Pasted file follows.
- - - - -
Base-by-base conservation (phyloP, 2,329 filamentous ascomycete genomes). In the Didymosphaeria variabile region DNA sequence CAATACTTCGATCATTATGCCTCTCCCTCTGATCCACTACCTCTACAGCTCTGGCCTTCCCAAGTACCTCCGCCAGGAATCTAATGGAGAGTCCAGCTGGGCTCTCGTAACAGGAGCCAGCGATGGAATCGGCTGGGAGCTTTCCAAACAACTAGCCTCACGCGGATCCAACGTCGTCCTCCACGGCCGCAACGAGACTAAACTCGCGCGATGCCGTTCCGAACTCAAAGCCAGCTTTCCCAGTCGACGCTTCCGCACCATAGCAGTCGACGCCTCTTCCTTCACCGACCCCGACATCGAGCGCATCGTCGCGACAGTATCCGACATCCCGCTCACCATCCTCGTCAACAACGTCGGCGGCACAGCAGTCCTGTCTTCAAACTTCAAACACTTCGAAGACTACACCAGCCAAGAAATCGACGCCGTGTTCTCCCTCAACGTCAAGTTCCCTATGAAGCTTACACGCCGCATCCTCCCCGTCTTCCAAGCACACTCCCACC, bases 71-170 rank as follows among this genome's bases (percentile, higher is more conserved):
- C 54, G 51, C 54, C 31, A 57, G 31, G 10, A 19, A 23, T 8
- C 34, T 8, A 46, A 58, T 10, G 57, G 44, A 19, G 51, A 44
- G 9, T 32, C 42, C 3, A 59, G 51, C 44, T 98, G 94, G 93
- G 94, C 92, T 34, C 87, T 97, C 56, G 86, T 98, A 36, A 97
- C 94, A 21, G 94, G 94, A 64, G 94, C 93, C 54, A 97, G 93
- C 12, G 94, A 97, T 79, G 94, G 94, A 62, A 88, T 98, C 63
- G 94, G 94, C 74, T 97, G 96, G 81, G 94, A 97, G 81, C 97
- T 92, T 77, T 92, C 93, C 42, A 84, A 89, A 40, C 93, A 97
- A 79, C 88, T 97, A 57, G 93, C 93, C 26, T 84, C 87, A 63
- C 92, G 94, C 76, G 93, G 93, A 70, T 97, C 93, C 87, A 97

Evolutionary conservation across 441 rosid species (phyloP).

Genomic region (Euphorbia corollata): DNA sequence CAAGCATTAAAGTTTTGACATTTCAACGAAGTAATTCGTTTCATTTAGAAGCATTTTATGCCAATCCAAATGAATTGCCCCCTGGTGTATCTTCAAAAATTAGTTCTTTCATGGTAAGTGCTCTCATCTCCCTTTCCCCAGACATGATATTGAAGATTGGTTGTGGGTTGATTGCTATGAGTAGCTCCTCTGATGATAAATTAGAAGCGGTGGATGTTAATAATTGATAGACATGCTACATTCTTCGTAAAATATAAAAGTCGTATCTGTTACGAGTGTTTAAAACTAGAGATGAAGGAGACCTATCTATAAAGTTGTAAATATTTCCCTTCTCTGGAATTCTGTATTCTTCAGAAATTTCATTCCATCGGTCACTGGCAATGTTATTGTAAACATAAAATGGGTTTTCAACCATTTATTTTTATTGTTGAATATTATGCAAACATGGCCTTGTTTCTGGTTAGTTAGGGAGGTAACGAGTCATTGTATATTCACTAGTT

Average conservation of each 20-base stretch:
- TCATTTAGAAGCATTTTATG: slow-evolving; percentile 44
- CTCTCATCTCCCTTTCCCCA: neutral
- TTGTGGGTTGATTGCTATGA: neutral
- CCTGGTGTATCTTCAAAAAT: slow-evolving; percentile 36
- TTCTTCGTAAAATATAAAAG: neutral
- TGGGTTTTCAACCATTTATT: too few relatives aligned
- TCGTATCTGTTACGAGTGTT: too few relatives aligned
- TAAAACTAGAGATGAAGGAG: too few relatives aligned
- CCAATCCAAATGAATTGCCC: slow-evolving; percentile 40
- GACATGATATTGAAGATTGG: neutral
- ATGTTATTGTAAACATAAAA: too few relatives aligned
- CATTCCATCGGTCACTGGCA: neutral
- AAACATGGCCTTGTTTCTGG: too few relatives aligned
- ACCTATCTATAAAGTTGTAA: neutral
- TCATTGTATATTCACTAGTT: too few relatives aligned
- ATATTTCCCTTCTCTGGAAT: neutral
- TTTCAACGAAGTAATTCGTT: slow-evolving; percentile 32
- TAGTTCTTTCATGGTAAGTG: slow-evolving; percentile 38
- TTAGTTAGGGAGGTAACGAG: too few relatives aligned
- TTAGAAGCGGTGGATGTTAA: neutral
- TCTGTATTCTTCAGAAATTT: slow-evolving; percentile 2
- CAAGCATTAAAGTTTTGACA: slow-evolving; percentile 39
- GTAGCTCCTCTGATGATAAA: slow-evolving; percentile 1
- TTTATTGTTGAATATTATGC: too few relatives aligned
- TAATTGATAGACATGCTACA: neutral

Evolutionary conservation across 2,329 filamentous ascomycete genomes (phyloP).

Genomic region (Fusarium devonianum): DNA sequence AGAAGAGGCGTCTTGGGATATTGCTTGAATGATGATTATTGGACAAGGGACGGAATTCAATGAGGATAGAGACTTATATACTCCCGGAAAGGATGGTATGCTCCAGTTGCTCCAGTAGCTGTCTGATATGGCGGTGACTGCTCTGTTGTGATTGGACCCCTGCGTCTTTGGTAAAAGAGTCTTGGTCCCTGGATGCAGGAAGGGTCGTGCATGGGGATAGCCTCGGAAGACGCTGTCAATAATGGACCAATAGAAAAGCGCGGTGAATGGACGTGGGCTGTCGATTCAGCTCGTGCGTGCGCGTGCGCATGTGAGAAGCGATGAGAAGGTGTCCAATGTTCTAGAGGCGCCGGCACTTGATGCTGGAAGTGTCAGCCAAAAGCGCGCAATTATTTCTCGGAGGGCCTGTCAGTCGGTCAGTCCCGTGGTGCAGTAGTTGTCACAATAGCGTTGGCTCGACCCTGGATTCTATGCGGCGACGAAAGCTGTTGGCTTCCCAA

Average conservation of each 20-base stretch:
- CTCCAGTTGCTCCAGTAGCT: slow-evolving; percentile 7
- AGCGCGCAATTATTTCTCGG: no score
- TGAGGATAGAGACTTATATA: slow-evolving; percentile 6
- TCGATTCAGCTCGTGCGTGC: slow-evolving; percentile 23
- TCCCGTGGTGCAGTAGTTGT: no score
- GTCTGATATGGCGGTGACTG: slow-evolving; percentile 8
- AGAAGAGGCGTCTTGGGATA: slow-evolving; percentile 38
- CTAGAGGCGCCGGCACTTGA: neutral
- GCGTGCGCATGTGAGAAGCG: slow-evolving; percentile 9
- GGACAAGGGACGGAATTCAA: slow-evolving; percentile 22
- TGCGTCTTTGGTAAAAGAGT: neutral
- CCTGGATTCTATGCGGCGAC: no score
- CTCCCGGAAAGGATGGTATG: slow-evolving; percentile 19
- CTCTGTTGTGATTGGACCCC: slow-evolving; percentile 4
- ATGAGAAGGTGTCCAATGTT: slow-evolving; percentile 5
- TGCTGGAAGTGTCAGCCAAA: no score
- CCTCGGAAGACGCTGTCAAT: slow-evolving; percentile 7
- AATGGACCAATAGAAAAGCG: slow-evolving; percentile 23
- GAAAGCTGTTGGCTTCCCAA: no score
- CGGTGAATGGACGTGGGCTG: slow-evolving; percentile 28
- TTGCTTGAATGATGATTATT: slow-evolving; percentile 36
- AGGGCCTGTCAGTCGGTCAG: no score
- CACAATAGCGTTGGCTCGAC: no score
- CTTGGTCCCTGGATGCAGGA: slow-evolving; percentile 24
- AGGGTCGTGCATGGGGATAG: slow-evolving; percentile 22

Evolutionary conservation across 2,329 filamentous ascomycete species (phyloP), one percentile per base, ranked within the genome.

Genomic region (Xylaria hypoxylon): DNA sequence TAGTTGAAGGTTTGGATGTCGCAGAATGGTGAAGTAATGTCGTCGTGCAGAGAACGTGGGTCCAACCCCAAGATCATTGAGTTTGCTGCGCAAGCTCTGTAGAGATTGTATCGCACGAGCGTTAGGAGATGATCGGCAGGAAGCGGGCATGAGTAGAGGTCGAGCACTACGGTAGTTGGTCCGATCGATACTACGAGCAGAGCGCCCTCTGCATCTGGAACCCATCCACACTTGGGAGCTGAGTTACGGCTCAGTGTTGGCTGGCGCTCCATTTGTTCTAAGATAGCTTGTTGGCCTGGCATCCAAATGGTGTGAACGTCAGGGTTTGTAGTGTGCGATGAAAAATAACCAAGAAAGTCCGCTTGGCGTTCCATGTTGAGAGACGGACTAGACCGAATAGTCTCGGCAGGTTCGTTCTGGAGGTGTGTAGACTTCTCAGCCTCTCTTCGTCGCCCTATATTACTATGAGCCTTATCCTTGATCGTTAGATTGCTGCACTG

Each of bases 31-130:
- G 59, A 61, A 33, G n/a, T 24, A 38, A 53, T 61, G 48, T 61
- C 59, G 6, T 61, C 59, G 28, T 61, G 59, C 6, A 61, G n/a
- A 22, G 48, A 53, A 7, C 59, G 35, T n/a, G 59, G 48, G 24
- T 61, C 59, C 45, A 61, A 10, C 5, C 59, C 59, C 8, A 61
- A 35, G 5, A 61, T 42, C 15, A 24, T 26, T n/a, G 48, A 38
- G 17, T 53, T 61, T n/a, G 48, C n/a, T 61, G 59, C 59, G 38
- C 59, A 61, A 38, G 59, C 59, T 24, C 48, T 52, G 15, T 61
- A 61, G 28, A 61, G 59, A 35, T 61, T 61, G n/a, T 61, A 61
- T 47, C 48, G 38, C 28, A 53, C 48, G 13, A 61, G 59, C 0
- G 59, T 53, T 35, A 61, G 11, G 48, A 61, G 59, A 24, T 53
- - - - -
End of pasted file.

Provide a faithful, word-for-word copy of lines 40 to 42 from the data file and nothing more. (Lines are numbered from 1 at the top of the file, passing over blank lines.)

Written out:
Evolutionary conservation across 2,329 filamentous ascomycete genomes (phyloP).

Genomic region (Fusarium devonianum): DNA sequence AGAAGAGGCGTCTTGGGATATTGCTTGAATGATGATTATTGGACAAGGGACGGAATTCAATGAGGATAGAGACTTATATACTCCCGGAAAGGATGGTATGCTCCAGTTGCTCCAGTAGCTGTCTGATATGGCGGTGACTGCTCTGTTGTGATTGGACCCCTGCGTCTTTGGTAAAAGAGTCTTGGTCCCTGGATGCAGGAAGGGTCGTGCATGGGGATAGCCTCGGAAGACGCTGTCAATAATGGACCAATAGAAAAGCGCGGTGAATGGACGTGGGCTGTCGATTCAGCTCGTGCGTGCGCGTGCGCATGTGAGAAGCGATGAGAAGGTGTCCAATGTTCTAGAGGCGCCGGCACTTGATGCTGGAAGTGTCAGCCAAAAGCGCGCAATTATTTCTCGGAGGGCCTGTCAGTCGGTCAGTCCCGTGGTGCAGTAGTTGTCACAATAGCGTTGGCTCGACCCTGGATTCTATGCGGCGACGAAAGCTGTTGGCTTCCCAA

Average conservation of each 20-base stretch: